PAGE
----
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Comment Re: It's a way of pointing a finger (Score 1) 81

To be fair in this example, you're dealing with a monopoly (the phone company) back before ditching the landline was feasible or possible for most people. Demand was pretty much totally inelastic, so they just slapped the tax onto the bill and everyone had to suck it up and pay it.

But you're right, in most situations something like a tax will be paid for both the company and the consumer.

Comment Re:Easy Work-Around (Score 1) 157

prove that was your intent

I think it'd be pretty easy to prove once Air BnB's records show that you had already rented the room in advance to another person for the second week, and to a third person on the third week and so on... it looks almost like you intended them to stay only a week, doesn't it?

Comment Re:Assumptions (Score 1) 901

but then no one will need to work at all, will they?

As the cost of labor approaches zero, the cost of goods approach the cost of raw materials plus profit. In "some distant future" everyone must work or starve, or some new system for allocating resources must be found.

Factories are already full of robots (in the US).

I'm wondering how many of those factories are in places where they got a property tax exemption years ago because they were "creating jobs". How much leverage does a facility with 0 jobs have in negotiating property tax exemptions?

Comment Re:Holy flamebait batman! (Score 1) 901

then it will be time to discuss the basic income

What is the saying? You are nine meals away from anarchy? That's not much time to discuss basic income. I propose we discuss it now, then have a solid plan to act on when we get down to 6 or 7 meals away from anarchy.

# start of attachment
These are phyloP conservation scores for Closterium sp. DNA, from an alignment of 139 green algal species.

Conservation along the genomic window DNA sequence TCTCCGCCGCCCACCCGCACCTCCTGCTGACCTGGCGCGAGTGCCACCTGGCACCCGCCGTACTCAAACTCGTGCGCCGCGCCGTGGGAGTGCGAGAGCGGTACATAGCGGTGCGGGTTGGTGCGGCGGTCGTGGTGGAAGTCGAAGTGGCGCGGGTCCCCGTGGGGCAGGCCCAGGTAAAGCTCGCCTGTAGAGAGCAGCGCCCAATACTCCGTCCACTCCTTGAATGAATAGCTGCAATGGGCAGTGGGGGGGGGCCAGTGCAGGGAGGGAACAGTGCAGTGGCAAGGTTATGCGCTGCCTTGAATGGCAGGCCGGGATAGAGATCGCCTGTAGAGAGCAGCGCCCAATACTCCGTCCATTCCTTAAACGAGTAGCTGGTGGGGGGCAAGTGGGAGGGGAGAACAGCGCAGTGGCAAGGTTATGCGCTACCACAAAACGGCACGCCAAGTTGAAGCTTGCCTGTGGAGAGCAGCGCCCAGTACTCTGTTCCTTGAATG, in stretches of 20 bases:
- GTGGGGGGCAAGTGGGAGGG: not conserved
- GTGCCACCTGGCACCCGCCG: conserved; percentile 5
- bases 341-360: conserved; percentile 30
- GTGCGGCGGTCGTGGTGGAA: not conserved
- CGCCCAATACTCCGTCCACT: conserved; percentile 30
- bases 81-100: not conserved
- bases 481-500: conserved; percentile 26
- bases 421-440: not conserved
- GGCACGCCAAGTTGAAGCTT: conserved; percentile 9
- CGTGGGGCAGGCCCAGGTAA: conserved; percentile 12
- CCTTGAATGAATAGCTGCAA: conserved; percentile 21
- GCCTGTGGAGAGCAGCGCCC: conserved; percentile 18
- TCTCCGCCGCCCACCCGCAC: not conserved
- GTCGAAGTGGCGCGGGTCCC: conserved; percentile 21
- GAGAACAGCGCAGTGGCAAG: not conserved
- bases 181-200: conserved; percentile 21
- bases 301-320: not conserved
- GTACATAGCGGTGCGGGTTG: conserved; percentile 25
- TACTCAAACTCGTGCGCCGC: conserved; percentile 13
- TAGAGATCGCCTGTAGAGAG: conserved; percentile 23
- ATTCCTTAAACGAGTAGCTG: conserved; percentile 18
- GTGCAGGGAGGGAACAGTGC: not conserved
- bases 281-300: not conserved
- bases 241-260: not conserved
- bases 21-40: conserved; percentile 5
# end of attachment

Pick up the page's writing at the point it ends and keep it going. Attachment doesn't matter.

Comment Re:Assumptions (Score 1) 901

They own the trucks and equipment now

How did they get the money to buy the trucks and equipment?

sjames makes a huge deal over the "million dollar daddy" but for everyone who starts a company who doesn't have rich parents to mooch from, the answer is that the founder had a previous job from which they saved money before starting their company. If the master plumber automates their work, then they no longer need to hire apprentice plumbers, and the next generation of plumbers will no longer have a job from which they can save up money to start their own shop.

Personally, though, I don't see this will become a permanent problem without a major libertarian takeover of the country. Reason: your factory full of robots has a nonzero property value, and therefore is subject to property tax. At some point, hiring a human will cost less than the property tax on your robot, especially as the monetary value of the robots' output falls. Of course, that supposes that the robots don't start assembling themselves causing their own cost to drop. In that case, with a major libertarian takeover of the country, people could sell a blowjob or two to raise the capital to buy a robot (unless someone invents a robot that gives killer blowjobs).

Comment Re:A bad Ford product? (Score 1) 292

In the 80's, the USA Ford Escort was a 100% Ford product. This is not to be confused with other cars being sold around the world under the Escort brand, which while styled similarly to the USA Escort, were actually different cars. In 1990, they replaced the Ford Escort with a reskinned 323, which was a much better car.

Comment Re: In a world... (Score 1) 310

At this point your options are getting pretty limited. As in, lower end models, and then you have to go to the lower trim lines. Even if you manage to find one without the navigation system, a lot of cars are still using touch interfaces for the radio/climate control.

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